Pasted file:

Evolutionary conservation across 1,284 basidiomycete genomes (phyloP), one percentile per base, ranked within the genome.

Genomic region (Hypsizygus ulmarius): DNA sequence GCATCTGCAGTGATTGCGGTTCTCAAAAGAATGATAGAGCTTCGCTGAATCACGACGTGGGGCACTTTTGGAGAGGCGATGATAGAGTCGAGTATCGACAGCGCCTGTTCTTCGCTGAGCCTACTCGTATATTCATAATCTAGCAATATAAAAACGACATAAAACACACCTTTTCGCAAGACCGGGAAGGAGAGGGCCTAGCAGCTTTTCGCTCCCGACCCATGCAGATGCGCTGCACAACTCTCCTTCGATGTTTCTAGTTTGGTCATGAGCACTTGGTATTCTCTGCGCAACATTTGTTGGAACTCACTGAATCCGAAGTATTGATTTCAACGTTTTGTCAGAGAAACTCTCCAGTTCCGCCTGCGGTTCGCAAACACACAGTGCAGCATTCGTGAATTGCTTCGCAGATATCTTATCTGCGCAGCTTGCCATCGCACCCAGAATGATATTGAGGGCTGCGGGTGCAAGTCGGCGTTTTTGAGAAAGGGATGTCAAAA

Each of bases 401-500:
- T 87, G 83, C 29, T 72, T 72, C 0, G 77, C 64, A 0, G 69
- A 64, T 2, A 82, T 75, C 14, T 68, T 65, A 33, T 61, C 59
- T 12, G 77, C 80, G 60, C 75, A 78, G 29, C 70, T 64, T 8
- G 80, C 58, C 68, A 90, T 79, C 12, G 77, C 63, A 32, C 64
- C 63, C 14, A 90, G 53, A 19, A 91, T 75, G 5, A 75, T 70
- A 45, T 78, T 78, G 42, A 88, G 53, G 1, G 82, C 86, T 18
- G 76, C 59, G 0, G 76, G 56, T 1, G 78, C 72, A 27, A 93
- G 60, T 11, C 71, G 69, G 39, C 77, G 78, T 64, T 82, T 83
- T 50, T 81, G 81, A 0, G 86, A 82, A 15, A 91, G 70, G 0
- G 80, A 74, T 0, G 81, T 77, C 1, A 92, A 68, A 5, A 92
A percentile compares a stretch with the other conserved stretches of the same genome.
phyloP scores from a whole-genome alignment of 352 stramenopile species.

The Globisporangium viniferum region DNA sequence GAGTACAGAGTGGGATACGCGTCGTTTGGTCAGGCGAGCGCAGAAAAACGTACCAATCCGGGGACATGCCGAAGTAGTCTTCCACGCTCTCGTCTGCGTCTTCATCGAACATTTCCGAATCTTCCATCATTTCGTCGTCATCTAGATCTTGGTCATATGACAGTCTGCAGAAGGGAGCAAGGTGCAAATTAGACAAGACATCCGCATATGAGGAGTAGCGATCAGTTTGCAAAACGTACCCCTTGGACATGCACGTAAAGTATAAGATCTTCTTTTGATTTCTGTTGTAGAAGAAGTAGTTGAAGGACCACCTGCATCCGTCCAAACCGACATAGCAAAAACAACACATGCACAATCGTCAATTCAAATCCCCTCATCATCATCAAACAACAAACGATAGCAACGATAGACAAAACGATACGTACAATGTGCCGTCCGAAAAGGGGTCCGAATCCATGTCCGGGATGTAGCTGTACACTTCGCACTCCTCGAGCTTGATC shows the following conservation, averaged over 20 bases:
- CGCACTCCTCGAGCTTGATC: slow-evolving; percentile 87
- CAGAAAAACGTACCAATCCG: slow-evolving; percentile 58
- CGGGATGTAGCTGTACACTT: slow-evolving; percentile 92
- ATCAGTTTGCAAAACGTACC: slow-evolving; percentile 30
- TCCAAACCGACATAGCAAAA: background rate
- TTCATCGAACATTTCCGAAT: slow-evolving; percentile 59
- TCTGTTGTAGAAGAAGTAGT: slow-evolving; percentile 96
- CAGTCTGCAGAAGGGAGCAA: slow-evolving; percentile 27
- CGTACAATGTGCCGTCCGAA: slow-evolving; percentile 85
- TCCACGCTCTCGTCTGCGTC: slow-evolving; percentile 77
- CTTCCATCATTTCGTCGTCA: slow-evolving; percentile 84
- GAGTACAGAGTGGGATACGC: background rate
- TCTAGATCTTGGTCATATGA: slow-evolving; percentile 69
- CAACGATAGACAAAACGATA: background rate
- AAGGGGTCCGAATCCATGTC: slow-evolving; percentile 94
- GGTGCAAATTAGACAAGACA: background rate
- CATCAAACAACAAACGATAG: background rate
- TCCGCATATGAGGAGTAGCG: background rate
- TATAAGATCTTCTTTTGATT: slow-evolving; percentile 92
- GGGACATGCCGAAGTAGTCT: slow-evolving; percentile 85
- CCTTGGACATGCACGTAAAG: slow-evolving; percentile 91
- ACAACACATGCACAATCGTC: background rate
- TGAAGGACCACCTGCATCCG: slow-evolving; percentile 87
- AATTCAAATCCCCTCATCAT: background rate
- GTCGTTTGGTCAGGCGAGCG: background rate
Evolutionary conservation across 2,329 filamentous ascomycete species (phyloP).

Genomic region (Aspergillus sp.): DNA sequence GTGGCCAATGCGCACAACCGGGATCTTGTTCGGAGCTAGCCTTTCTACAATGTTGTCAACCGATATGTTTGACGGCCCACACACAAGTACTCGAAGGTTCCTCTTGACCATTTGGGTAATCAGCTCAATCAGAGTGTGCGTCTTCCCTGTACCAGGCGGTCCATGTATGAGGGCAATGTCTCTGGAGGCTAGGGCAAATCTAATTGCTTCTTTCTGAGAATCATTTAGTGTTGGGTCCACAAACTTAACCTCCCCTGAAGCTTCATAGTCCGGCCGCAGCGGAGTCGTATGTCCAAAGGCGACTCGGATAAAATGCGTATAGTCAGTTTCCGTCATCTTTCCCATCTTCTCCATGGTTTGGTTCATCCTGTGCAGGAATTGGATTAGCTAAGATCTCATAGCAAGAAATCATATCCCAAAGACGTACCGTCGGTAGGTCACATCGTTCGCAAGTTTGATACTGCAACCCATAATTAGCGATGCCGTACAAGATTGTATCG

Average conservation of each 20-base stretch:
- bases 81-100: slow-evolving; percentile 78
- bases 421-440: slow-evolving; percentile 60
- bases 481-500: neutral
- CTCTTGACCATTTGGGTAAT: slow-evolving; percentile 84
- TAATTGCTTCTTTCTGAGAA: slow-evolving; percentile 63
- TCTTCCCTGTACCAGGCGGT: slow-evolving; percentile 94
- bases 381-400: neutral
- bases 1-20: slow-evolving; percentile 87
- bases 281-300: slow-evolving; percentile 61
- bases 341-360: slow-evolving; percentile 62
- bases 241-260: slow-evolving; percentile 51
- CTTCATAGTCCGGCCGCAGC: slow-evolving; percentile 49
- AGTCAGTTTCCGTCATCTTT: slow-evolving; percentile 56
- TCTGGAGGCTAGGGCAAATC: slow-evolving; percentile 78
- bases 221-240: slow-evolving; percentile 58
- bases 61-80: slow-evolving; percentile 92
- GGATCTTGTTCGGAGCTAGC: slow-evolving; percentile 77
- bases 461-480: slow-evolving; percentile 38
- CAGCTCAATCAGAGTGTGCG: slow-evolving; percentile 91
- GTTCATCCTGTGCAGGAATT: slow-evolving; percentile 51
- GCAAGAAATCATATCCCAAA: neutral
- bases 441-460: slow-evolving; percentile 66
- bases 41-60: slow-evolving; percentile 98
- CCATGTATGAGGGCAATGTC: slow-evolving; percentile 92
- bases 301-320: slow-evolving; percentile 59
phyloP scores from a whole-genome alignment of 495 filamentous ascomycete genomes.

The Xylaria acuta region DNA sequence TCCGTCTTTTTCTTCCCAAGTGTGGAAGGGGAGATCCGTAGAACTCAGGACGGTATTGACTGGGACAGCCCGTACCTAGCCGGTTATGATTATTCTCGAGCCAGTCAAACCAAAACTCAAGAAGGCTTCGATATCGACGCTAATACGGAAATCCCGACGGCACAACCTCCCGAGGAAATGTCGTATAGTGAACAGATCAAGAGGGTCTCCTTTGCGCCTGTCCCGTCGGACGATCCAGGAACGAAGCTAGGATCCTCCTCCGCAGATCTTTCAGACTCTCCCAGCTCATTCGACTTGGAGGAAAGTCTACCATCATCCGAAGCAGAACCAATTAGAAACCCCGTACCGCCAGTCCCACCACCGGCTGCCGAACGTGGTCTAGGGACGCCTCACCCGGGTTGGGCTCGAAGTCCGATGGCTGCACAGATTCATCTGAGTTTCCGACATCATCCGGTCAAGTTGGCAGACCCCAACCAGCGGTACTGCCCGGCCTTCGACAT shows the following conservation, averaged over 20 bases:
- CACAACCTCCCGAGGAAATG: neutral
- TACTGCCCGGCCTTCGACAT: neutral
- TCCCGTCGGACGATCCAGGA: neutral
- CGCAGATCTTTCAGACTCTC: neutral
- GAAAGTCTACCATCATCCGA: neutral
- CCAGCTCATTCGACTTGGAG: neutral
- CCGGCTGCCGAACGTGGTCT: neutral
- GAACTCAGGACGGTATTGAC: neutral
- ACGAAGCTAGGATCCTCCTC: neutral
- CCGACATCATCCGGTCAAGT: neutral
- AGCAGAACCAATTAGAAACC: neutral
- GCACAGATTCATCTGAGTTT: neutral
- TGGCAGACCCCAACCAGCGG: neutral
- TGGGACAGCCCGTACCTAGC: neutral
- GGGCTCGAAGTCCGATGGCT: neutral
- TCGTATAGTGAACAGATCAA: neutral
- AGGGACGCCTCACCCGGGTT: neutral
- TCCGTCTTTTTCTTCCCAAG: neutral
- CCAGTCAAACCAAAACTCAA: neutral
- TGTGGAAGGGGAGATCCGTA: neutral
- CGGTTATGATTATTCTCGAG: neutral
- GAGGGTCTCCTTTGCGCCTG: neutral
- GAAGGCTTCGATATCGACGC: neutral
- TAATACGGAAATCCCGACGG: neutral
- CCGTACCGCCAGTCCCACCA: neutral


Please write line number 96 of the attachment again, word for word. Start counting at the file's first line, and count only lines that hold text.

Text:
- CCGTACCGCCAGTCCCACCA: neutral